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Fish farming keeps Guyanese women's cooperative afloat--and thriving

 

Trafalgar Union, an agricultural cooperative with 200 mostly female members, had a 25-acre plot of low-lying land in Guyana--perfect for farming fish, they thought. But discouraged by naysayers and lacking technical know-how, they floundered at first, ending up with a short-lived venture in poultry.

Union members started over, researching production of tilapia, which grow wild in Guyana’s canals and are sold by the side of the highway. They raised money to excavate ponds, set up a water system to fill them and stocked them with wild tilapia from canals. But the ponds were too shallow, and as farm manager Yunita Mona put it, “We had no idea what we were doing.”

Enter USAID’s Guyana Trade and Investment Support project, managed by CARANA, which has set up aquaculture ventures throughout the country. In the fall of 2010, the project helped engineer a water inlet and drain system, deepened the existing ponds and supervised construction of several new ones. As bartering goods and services is sometimes more effective than cash, GTIS arranged for Trafalgar to use an excavator from a neighboring fish farm (which was also receiving GTIS assistance).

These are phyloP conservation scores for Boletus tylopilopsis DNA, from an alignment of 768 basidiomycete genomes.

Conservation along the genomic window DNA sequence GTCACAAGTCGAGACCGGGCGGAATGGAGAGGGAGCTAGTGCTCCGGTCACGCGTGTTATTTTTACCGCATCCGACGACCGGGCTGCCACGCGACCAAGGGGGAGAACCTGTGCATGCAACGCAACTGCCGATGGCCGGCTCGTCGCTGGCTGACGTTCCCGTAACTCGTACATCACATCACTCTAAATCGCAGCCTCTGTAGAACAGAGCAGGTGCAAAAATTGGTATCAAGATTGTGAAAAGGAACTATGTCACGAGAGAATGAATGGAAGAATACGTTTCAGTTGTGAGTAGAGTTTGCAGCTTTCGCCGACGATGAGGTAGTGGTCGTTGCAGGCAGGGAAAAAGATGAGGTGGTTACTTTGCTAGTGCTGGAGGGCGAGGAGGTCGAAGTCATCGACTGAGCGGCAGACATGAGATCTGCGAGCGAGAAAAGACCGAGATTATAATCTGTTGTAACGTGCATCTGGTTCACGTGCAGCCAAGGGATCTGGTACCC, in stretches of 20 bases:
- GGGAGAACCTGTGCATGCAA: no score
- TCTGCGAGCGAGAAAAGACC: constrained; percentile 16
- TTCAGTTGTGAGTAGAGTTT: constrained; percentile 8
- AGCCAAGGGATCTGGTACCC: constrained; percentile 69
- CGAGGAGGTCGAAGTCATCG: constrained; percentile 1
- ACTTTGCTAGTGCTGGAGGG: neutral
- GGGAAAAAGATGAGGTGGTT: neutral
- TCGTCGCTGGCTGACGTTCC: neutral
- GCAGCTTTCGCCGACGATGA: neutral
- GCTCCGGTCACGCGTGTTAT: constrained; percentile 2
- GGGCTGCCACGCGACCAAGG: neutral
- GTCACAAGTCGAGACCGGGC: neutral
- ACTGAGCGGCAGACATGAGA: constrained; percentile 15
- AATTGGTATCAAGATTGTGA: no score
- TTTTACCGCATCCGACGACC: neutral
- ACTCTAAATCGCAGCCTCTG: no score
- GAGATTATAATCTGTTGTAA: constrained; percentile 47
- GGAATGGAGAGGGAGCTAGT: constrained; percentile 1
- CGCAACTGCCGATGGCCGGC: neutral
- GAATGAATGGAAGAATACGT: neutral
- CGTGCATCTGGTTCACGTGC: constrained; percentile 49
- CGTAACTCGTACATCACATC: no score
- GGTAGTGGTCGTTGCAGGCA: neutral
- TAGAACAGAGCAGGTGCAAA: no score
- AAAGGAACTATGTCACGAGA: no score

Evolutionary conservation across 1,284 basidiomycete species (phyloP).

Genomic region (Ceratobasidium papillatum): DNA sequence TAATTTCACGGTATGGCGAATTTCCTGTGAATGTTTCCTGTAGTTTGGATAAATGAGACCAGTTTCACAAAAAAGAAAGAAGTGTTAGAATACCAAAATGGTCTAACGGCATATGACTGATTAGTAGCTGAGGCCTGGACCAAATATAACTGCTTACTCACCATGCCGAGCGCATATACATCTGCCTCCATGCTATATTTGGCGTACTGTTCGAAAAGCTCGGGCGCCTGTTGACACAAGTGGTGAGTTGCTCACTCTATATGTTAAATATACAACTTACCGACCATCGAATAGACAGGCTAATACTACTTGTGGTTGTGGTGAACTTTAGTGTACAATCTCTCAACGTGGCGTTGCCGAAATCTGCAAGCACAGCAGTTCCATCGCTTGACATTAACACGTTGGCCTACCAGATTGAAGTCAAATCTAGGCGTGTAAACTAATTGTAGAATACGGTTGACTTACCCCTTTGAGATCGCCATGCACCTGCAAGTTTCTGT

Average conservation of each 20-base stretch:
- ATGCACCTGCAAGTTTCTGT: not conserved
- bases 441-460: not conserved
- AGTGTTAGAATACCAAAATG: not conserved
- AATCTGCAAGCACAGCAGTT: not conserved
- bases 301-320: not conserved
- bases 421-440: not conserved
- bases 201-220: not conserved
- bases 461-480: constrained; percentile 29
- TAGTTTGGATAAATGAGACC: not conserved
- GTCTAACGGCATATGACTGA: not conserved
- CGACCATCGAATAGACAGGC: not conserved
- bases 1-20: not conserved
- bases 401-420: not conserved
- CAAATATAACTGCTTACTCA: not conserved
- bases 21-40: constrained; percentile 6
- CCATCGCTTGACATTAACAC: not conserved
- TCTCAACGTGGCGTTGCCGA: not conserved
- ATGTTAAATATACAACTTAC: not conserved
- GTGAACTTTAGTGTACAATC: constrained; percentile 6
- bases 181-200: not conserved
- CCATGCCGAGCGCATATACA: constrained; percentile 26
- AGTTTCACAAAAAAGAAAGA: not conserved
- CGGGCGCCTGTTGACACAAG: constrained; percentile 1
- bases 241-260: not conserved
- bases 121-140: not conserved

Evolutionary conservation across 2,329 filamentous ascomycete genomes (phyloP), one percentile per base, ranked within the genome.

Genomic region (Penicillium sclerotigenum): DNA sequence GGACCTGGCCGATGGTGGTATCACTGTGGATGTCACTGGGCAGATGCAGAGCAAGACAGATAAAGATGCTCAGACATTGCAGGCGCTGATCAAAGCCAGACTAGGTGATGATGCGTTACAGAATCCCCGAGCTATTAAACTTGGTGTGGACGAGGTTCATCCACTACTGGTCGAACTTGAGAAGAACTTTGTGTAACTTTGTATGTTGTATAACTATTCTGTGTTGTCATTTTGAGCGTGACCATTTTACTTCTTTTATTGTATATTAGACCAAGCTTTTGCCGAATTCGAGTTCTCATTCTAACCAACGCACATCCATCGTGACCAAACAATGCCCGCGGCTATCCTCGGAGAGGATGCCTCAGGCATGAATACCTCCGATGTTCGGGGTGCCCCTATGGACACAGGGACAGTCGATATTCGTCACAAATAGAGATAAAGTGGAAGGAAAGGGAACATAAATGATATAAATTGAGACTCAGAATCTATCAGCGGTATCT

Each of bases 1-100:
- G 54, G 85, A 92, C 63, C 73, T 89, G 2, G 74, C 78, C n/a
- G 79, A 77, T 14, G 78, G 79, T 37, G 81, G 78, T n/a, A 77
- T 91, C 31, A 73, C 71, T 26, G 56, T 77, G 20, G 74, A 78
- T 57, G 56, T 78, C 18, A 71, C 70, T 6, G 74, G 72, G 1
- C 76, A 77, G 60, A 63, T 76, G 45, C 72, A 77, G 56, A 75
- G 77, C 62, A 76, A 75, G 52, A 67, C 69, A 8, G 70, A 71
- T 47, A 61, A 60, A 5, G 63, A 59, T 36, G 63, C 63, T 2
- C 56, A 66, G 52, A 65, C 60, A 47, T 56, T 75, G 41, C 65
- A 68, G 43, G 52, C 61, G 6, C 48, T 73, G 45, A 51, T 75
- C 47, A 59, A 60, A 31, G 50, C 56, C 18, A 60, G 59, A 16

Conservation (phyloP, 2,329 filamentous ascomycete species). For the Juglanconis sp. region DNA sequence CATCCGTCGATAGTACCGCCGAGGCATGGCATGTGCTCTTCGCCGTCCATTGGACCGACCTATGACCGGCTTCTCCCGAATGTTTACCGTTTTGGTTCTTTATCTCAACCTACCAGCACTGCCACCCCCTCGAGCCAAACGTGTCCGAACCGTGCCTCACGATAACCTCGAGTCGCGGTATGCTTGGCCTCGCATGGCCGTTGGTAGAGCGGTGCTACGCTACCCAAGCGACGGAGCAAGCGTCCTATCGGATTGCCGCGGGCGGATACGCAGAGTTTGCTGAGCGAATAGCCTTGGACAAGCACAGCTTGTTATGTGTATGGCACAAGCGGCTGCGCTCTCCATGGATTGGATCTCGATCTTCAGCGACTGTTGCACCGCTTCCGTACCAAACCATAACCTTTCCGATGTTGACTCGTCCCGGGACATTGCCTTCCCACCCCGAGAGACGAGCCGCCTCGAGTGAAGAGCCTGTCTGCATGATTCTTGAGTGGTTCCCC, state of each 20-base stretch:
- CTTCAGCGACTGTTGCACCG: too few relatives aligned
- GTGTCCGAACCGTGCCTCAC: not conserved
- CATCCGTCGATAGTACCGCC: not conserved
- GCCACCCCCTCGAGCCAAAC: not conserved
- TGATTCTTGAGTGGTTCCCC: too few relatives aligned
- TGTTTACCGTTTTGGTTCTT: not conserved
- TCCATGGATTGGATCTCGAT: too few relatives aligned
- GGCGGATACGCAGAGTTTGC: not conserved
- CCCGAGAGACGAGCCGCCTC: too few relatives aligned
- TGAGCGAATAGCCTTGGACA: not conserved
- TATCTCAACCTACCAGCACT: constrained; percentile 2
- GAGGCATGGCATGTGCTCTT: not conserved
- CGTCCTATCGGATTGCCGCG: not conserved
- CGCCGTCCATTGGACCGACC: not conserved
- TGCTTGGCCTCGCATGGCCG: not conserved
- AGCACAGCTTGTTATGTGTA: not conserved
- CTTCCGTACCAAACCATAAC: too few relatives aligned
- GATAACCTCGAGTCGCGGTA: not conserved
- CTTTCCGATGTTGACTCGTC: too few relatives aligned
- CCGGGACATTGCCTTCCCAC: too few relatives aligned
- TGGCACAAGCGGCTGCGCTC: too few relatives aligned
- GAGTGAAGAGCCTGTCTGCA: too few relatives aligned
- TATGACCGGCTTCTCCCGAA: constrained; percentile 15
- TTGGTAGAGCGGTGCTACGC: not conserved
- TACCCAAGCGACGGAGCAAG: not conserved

Trafalgar Union members at work on their tilapia farm. Trafalgar Union members at work on their tilapia farm.

In September 2010, the project delivered 20,000 fingerling red tilapia to Trafalgar and worked intensively with members to teach best management practices. The union’s high level of organization, with well-defined roles and responsibilities, allowed it to adapt to the new methodologies, including detailed record-keeping of all finances and activities.

Today, with one hectare of ponds being fully farmed, Trafalgar is selling large, high-quality fish at high farmgate prices to the local market, helping support the cooperative as it builds export capacity.

“GTIS is teaching us the proper ways to prepare the fish ponds, to test and manage the chemistry of the water and how to fertilize and feed the fish,” Mona said. “We have been selling our red tilapia once a week since January and the people just love them.”

Plans are underway to excavate another hectare. GTIS bought the union a diesel powered water pump and is securing pipe and valves for a permanent pumping station. The farm now recycles all of its water and has zero discharge into the environment.

Trafalgar isn’t stopping there. It works with a local organization to produce mangrove tree seedlings to transplant as part of the “Sea Defense System.” They also earn revenue sending their grown sons to a neighboring fish farm five days a week to teach pond management and recordkeeping. They even requested GTIS’ help to re-use their abandoned chicken coops and are now growing green peppers in them with drip irrigation, using fish pond water to reclaim nutrients and empty fish food bags as pots to hold the plants.

“The fish have saved our cooperative,” Mona said. “We see this as a new beginning for us.”

Published February 2011